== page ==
DJI has announced a “mandatory” software update for the operating systems of the drones it’s selling to the public. Motivated by one of its Phantom drones crashing on the White House grounds, and the President’s subsequent comment that drones need to be regulated, DJI’s “mandatory” update would prevent it’s aircraft (because that’s what they are) from operating over the most restricted airspace in the United States, i.e. the White House, as well as, reportedly, 10,000 US airports.
The only problem with DJI’s good intentions is that the update, which they characterize as “mandatory,” is anything but. The only one who has authority to make something like this mandatory is the FAA. Now we concede that DJI may treat it as mandatory, not to mention sensible, but they have no way to insure that the owners of the thousands of DJI aircraft already being flown comply with what they think is either mandatory or even sensible.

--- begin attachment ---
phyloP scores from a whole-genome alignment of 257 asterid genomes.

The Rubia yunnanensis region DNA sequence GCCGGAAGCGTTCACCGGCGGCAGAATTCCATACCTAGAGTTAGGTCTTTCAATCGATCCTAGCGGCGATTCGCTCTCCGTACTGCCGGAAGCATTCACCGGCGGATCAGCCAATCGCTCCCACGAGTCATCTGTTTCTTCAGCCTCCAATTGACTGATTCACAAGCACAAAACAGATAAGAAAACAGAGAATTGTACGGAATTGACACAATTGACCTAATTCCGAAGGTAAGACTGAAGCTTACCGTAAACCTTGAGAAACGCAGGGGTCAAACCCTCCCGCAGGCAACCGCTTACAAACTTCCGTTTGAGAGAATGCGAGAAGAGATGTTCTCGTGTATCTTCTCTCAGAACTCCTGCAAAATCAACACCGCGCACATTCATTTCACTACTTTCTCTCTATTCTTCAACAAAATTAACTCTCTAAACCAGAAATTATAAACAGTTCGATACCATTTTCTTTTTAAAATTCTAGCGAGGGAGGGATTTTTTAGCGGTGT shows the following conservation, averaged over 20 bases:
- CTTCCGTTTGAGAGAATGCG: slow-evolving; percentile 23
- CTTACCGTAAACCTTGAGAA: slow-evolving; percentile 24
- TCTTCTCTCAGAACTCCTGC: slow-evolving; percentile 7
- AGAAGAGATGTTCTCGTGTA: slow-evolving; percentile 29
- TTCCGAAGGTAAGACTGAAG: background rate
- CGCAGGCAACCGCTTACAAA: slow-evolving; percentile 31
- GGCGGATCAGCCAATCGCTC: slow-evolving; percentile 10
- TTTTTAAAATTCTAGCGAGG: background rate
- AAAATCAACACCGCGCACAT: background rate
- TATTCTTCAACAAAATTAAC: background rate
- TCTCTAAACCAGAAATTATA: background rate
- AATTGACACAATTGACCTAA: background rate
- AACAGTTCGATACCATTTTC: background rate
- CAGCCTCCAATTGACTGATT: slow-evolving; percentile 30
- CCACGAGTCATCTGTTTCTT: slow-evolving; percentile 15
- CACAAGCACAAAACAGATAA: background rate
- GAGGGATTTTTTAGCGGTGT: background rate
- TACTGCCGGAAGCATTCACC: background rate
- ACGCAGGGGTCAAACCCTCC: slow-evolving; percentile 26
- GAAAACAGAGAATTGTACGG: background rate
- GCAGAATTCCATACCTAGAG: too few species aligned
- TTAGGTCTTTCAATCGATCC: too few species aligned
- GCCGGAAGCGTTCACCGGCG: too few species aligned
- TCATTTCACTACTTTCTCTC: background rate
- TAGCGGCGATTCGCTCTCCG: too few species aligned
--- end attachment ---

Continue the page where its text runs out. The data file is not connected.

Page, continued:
Plane-ly Spoken suggests that this is a great example of why the small UAS NPRM, which we all await, should, irrespective of the apparent disagreement between DOT and OIRA, address “operating standards for model aircraft and low performance (e.g. toy)” such as this operation [Link]. Regulation is the only means to mandate that a software restriction be hard-wired into drones like the DJI aircraft. “Recommend” is good. “Mandate” is better.
All of us hope that this quadcopter crashing on the White House grounds was an anomaly. Unfortunately, the number of reported encounters between aircraft/helicopters and drones suggest this is not the case.
While the outcry from the recreational/hobbyist community is probably going to increase if the NPRM covers either their operations or the aircraft they fly, common sense should tell everyone it’s the only responsible way of proceeding. The recreational/hobbyist community ought to recognize this and turn its attention to cracking down on members of its own community who have created the need for such a regulatory approach. This is a classic case of the few ruining it for everyone else.
(Originally posted February 3, 2015)